And then there is that song, sections of which Raz performs throughout the show and which has offended many who have heard it. Called The Edinburgh Surprise it describes in the first person a carnal encounter between an Israeli woman and a Palestinian man. Unflinchingly explicit, it is a song to be played on headphones lest children walk into the room. It is also unsettling and reflects the personal and private impact the Israeli Palestinian conflict has on those born on either side of the divide. Is it autobiographical?

“My mother asked that question recently and I said ‘Of course, it never happened.’ I mean, I don’t know if that’s a question I want to answer, but that’s what I told my mother anyway.”

It is, says Raz, who is the daughter of a psychotherapist on her mother’s side, the most contentious song she has written. Stylistically it is influenced by the musicians Raz, who studied in India calls her “three rabbis”: Bob Dylan, Leonard Cohen and Lou Reed.

The song and show’s dark view of Israel seems to have particularly found an audience with those who are critical of the country which is perhaps unsurprising given the activism Raz has been involved with.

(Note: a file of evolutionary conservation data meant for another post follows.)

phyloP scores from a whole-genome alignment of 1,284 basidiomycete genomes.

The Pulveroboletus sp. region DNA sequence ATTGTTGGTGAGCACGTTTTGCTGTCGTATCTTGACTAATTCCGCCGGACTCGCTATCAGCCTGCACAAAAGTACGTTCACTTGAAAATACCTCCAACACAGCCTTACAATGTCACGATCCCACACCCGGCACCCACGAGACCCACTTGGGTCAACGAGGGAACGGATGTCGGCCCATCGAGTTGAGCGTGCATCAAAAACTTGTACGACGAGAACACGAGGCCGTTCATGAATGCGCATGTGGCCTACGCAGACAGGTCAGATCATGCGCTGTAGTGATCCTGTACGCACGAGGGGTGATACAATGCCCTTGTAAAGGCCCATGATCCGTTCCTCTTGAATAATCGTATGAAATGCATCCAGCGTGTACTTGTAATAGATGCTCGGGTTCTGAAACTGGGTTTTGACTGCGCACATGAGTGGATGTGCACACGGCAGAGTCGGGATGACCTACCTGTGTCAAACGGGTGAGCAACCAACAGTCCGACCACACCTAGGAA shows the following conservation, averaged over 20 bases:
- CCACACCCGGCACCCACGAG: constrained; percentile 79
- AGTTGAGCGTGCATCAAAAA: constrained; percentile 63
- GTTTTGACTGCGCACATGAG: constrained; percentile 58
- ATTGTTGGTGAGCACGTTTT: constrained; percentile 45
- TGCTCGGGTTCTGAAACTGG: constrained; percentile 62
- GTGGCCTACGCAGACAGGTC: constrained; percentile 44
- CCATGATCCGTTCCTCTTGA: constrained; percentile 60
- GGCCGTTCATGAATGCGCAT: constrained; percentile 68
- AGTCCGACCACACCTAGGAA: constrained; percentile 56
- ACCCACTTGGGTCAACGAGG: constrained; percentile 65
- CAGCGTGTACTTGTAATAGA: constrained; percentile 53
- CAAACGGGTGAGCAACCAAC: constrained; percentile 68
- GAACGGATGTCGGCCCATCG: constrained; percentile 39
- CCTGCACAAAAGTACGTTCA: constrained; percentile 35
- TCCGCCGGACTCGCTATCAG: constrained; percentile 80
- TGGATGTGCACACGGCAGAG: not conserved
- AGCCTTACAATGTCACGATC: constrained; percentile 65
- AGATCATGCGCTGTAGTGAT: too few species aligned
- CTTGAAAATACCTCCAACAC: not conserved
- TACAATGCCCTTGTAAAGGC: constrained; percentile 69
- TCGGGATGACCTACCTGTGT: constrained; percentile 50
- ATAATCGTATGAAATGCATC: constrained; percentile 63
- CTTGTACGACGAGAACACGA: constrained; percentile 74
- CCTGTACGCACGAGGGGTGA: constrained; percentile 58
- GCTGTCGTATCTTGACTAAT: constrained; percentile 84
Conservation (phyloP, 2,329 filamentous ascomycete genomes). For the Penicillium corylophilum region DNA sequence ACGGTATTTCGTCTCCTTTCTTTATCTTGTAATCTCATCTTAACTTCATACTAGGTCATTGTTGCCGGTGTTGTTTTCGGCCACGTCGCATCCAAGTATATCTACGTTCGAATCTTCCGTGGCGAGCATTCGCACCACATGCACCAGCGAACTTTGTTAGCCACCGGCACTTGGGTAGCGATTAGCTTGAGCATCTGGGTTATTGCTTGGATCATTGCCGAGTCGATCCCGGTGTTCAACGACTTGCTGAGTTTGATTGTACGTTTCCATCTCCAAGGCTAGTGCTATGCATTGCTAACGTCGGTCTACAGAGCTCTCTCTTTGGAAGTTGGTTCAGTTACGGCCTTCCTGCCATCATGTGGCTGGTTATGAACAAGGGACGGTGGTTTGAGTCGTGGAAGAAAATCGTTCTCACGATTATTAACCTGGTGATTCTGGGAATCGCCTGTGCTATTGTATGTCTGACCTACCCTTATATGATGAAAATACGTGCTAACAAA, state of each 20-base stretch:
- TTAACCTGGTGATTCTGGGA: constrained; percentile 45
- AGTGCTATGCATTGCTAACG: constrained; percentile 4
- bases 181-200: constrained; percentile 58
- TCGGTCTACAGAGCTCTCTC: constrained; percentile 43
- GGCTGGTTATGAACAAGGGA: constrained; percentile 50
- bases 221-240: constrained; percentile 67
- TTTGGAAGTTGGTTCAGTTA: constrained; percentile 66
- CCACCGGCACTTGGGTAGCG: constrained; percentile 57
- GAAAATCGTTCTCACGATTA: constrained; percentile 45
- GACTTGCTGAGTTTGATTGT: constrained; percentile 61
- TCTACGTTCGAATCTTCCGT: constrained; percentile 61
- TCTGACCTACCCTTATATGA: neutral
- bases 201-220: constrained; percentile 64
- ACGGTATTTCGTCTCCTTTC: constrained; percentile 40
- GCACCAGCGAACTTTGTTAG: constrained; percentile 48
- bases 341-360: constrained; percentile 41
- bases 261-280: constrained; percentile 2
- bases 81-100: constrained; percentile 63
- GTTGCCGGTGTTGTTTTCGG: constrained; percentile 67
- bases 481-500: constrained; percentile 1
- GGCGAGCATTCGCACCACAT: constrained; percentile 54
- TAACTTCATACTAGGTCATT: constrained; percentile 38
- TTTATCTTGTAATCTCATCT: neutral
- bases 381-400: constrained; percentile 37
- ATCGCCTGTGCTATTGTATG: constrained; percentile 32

“When I first moved to the UK, I was quite active with Palestine solidarity type of stuff,” she says. “But the more I was involved in that, the more I encountered a lot of ignorance. I got along great with Palestinians. It was the British people who were lecturing me about Israel that I found so obnoxious.”

So while it is fair to say that My Jerusalem is not a show which is likely to be embraced by Israel’s Ministry of Tourism, there is a picture here emerging of an Israeli artist whose right to represent her own experience is constantly challenged by those who want Israel to only ever be portrayed in a way that conforms to their opinion.

“There is definitely an issue with me as an Israeli having my own narrative,” says Raz. She is particularly referring to the anti-Israel left who — despite there being what Raz herself describes as a “critical stance” towards Israel in her show — question her right to tell a story that is Israeli. There have also been comments from the other side of the political spectrum.